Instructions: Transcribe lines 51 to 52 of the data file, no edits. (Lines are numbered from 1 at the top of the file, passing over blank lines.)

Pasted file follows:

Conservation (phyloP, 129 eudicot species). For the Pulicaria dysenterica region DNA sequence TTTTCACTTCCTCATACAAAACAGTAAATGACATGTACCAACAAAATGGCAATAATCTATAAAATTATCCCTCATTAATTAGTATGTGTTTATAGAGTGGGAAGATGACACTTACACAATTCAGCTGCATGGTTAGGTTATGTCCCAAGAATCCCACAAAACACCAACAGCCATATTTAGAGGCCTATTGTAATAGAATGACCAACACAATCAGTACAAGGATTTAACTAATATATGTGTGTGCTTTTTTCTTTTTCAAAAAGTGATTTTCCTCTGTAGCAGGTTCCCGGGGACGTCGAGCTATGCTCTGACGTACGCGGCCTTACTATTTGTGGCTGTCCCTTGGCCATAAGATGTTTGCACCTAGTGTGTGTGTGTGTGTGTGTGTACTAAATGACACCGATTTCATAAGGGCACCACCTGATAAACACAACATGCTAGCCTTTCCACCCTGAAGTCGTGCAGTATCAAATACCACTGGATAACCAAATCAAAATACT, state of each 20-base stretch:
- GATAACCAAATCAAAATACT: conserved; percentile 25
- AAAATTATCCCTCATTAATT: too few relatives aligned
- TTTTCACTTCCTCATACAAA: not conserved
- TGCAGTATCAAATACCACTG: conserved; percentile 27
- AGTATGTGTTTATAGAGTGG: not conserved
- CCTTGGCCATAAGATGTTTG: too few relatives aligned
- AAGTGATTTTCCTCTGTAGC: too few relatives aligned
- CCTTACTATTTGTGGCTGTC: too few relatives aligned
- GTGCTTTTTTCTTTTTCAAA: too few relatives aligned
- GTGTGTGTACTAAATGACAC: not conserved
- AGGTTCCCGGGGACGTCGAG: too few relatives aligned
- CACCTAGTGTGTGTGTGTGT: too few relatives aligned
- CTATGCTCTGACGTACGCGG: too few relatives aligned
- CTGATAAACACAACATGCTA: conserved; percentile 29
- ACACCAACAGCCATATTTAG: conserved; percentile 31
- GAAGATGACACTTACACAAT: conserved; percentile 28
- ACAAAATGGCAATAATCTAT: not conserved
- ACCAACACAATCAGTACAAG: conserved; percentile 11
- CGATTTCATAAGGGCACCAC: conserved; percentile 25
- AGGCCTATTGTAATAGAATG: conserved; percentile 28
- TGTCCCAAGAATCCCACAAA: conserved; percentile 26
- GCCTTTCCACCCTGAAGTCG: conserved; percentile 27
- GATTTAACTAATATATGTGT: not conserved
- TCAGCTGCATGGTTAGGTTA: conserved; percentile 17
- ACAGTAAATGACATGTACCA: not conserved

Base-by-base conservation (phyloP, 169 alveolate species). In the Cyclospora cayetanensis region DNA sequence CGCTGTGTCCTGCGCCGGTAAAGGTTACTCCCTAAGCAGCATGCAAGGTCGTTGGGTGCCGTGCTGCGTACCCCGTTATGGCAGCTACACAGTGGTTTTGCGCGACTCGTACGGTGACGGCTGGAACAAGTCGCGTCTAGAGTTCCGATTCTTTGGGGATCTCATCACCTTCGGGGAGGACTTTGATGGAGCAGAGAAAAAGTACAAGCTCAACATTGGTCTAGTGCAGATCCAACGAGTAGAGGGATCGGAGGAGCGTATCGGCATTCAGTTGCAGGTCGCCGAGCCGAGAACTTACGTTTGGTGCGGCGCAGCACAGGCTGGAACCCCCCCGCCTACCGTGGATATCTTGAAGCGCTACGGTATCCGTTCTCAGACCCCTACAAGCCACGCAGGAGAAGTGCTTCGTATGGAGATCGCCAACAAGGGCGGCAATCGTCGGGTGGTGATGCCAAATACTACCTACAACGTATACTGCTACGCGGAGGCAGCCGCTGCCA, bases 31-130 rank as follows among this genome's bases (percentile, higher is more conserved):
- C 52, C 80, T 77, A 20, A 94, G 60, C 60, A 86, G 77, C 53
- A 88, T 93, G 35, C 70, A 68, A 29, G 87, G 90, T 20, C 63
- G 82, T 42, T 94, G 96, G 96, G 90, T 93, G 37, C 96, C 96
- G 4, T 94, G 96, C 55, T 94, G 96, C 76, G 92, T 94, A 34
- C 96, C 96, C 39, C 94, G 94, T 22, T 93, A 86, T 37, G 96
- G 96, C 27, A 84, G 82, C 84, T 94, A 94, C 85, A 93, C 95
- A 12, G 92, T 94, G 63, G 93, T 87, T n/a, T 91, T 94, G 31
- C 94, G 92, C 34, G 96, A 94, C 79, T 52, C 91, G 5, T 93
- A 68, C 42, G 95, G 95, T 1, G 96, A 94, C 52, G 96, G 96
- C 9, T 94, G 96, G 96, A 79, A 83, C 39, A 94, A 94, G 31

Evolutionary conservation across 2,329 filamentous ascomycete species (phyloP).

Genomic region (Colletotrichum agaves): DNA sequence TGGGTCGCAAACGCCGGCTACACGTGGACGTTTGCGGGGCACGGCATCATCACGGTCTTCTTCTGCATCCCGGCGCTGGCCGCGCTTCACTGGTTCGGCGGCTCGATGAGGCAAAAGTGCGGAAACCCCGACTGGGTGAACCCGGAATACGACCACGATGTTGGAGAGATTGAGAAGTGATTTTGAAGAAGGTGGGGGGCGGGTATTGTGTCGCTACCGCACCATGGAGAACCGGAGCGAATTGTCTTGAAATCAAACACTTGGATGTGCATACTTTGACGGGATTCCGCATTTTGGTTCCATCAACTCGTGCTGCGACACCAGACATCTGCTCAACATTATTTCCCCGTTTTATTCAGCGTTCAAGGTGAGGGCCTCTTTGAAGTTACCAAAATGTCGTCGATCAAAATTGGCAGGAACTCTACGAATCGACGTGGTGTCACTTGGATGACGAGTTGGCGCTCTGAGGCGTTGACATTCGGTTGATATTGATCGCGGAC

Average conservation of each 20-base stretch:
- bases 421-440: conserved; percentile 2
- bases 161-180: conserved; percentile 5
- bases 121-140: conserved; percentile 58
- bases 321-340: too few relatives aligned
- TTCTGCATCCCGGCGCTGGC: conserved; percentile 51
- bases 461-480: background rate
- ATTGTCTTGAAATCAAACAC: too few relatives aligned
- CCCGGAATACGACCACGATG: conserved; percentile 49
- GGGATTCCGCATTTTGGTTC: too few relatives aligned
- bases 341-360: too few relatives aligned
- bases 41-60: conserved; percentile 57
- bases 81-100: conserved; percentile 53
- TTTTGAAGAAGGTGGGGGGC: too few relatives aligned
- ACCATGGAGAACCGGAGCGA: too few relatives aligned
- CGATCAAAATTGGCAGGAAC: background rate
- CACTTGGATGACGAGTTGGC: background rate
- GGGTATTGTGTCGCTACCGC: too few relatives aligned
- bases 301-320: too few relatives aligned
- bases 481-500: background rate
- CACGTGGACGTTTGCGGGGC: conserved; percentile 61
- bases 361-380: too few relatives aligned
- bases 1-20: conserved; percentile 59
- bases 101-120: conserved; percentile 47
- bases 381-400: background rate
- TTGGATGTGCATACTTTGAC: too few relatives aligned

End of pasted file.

- bases 41-60: conserved; percentile 57
- bases 81-100: conserved; percentile 53